Onion growers bracing for price pain as domestic oversupply looms | Ralph-Lauren

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Some of Australia’s largest onion growing regions are feeling nervous about a potential oversupply of the pantry staple.

About 37,000 tonnes of onions were exported last year, equating to 15 per cent of the national crop.

That was an enormous 100,000 tonnes less than 2019.

The main markets of Europe and South-East Asia continue to suffer extended lockdowns and a decline in international travellers, meaning they are taking even less of the crop.

The fallout is that all those onions are destined for the domestic market in a year where most states are harvesting bumper crops.

two hands hold out four onions ready for harvest in a paddock
Onions ready for harvest at a paddock in northern Tasmania.(ABC Rural: Laurissa Smith)

“Looking at our crops it looks like we’re going to be above our average yields,” said Tasmanian vegetable grower Cameron Moore.

“It looks like everyone else across the country has been the same.”

Australia’s largest production areas are in South Australia and Tasmania.

Mr Moore exports about 15 per cent of his crop from his Scottsdale farm in the state’s north.

“We’re a relatively small domestic market. We do rely heavily on exports,” he said.

Supermarket prices unchanged

Despite a drop in exports last year, onion prices remained fairly stable at the supermarket.

They continue to retail for around $3 per kilogram.

But panic buying at the start of the last year saw a large spike in the demand for onions.

a pile of onions in a supermarket
Supermarket demand for onions was extremely strong last year during the pandemic.(ABC News: Brian Hurst)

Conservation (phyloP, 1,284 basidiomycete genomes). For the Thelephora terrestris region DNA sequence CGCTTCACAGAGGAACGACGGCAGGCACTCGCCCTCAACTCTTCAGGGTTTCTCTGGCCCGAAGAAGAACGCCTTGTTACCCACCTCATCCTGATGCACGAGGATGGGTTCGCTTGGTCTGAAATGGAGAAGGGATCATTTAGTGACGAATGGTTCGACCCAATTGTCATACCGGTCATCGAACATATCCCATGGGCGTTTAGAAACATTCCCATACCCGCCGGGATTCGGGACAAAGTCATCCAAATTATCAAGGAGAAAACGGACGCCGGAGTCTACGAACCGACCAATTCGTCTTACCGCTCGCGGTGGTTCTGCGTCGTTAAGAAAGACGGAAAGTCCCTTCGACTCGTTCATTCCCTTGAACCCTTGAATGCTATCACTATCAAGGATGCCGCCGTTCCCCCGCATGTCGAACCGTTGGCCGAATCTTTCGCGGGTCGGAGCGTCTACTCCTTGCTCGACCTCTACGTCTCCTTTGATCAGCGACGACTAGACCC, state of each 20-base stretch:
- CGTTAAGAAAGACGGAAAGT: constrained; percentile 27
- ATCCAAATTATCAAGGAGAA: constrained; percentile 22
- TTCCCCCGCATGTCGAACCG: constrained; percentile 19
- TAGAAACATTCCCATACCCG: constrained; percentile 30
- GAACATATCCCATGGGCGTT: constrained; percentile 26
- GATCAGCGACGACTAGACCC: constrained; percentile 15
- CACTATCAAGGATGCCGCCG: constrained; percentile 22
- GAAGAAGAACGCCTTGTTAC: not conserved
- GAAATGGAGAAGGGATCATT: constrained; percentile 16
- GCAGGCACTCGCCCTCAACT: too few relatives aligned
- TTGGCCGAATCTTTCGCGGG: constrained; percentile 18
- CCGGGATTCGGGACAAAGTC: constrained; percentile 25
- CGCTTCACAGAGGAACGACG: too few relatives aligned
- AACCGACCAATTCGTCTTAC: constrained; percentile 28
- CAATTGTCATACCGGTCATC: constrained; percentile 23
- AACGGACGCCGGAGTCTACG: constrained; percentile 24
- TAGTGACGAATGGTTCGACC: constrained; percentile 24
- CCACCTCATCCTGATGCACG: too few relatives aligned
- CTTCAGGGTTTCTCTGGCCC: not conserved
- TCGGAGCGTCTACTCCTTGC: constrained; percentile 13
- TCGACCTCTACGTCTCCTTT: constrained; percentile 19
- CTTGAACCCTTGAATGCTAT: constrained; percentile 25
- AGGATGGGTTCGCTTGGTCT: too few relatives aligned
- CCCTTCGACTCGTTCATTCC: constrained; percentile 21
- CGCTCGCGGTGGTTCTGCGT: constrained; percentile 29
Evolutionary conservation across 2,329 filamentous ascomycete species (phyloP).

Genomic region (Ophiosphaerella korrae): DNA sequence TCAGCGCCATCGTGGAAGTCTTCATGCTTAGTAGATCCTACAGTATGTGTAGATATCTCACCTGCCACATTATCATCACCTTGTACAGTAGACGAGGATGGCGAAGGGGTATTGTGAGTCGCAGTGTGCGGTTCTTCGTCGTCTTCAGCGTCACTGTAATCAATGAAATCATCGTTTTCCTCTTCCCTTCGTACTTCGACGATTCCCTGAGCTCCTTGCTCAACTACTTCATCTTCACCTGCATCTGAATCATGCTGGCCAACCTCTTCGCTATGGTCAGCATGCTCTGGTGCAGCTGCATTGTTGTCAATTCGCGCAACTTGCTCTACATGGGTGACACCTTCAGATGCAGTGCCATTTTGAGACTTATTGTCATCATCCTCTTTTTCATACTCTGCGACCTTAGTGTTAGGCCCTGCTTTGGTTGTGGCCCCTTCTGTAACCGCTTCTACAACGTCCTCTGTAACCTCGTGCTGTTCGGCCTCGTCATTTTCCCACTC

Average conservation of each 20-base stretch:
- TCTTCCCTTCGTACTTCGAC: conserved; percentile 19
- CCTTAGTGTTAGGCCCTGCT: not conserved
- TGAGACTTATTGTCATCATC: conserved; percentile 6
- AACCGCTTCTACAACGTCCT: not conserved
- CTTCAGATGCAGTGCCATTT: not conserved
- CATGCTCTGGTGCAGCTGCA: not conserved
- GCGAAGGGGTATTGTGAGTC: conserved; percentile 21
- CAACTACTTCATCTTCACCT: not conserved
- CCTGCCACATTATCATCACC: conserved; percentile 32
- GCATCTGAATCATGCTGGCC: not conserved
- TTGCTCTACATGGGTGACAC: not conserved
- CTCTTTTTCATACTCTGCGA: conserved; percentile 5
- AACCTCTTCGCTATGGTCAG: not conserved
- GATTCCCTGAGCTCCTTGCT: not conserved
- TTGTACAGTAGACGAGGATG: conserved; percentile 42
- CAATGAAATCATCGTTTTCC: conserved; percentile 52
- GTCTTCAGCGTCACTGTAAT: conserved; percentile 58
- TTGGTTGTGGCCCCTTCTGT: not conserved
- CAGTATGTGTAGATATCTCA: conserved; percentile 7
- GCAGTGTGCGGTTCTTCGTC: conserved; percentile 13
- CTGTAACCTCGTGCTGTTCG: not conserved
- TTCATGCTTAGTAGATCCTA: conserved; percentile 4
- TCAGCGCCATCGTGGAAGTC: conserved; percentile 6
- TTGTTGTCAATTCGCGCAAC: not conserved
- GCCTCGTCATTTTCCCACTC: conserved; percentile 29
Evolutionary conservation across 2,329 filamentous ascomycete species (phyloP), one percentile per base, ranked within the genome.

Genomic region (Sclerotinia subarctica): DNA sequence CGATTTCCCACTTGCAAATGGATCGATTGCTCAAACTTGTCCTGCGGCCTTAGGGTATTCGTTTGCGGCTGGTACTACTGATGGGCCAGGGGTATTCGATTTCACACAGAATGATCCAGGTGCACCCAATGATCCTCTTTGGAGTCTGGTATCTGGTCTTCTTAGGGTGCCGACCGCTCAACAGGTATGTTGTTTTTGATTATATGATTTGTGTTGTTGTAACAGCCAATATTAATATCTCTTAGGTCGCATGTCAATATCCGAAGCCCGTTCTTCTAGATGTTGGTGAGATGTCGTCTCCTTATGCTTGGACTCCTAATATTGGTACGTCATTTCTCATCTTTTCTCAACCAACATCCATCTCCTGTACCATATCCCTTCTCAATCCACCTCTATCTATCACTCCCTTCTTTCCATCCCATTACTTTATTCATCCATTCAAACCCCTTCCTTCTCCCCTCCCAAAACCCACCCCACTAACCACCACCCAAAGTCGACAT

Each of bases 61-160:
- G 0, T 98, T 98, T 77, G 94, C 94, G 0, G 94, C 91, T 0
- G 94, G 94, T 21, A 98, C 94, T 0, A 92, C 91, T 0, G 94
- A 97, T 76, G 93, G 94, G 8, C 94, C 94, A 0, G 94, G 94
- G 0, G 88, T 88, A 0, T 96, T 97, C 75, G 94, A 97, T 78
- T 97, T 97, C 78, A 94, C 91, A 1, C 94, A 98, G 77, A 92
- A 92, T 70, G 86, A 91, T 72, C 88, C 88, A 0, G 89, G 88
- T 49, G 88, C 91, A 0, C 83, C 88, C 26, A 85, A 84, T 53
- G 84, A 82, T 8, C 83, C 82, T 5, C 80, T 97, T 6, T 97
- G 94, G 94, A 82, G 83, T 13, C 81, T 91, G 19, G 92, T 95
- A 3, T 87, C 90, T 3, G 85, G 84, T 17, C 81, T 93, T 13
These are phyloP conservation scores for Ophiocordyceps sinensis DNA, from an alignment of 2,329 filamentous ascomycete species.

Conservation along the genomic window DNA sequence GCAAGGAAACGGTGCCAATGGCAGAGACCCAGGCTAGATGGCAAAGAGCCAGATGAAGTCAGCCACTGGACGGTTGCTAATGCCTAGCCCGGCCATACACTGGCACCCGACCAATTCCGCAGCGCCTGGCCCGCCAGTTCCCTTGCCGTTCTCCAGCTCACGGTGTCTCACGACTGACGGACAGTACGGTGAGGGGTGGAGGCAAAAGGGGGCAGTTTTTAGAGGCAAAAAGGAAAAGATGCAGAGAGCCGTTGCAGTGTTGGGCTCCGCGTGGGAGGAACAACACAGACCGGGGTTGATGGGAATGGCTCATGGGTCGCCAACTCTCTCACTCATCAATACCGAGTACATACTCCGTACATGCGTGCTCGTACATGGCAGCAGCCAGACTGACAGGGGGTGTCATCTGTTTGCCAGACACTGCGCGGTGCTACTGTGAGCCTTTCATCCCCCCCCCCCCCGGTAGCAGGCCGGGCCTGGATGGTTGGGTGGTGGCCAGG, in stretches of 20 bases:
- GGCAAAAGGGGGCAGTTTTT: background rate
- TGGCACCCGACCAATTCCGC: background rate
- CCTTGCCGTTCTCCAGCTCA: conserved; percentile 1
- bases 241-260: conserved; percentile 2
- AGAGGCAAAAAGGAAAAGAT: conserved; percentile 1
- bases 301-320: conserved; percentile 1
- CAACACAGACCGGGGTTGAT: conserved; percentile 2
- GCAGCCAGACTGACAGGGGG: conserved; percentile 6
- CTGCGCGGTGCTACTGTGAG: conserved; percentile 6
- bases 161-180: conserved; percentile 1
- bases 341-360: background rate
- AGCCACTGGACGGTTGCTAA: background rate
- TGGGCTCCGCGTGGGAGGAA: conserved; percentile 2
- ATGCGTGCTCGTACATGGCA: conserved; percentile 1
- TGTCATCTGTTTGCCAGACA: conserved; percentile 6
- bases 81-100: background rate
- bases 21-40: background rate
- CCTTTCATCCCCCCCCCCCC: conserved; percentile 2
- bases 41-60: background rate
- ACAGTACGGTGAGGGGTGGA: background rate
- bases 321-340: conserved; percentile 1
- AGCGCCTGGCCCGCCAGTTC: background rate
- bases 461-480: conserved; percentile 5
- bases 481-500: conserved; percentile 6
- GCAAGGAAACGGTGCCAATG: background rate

Onions Australia CEO Lechelle Earl said it helped move product that could not find a home overseas.

“We’ve also seen a rise in home cooks with more people using onions, which we think is fantastic.”

Ms Earl said sales through Melbourne last year did suffer during Victoria’s protracted lockdown.

With the reduction in the food service trade we saw a noticeable decrease in onion sales, through the markets predominantly,” she said.

Wholesale markets feeling the pinch

A year ago, growers received around $15 for a 10 kilogram bag of onions into Sydney and Melbourne. That price has now halved.

“If they’re cheap enough people will use a few extra onions,” Mr Moore said.

“But it’s not like stone fruit when they’re really cheap [and] people lap them up.

Several people stand in front of a conveyor belt sorting through onions inside a packing shed
Inside the Premium Fresh onion packing shed at Forth.(ABC Rural: Lachlan Bennett)

Onions Australia is now developing a strategy to find more international buyers.

“We’re working with Horticulture Innovation to develop emerging markets overseas including Vietnam and Myanmar,” Ms Earl said.

Thailand was the largest overseas buyer of Australian onions last year, followed by Taiwan, Belgium, the Netherlands, and the United Arab Emirates.

a man holds a couple of onions in front of timber bins filled with onions
Jim Ertler from Tasmanian vegetable processor Premium Fresh is tipping another drop in demand from some onion markets.(ABC Rural: Lachlan Bennett)

Tasmanian vegetable processor Premium Fresh exports close to 25 per cent of its crop.

Co-owner Jim Ertler said to avoid problems with shifting product, the business has taken a conservative approach to the season by cutting its onion production by about 10 per cent.

“Outside of the supermarkets the market is a bit weaker,” he said.

“We might look at deals that we normally would pass off … and move product while we can.”


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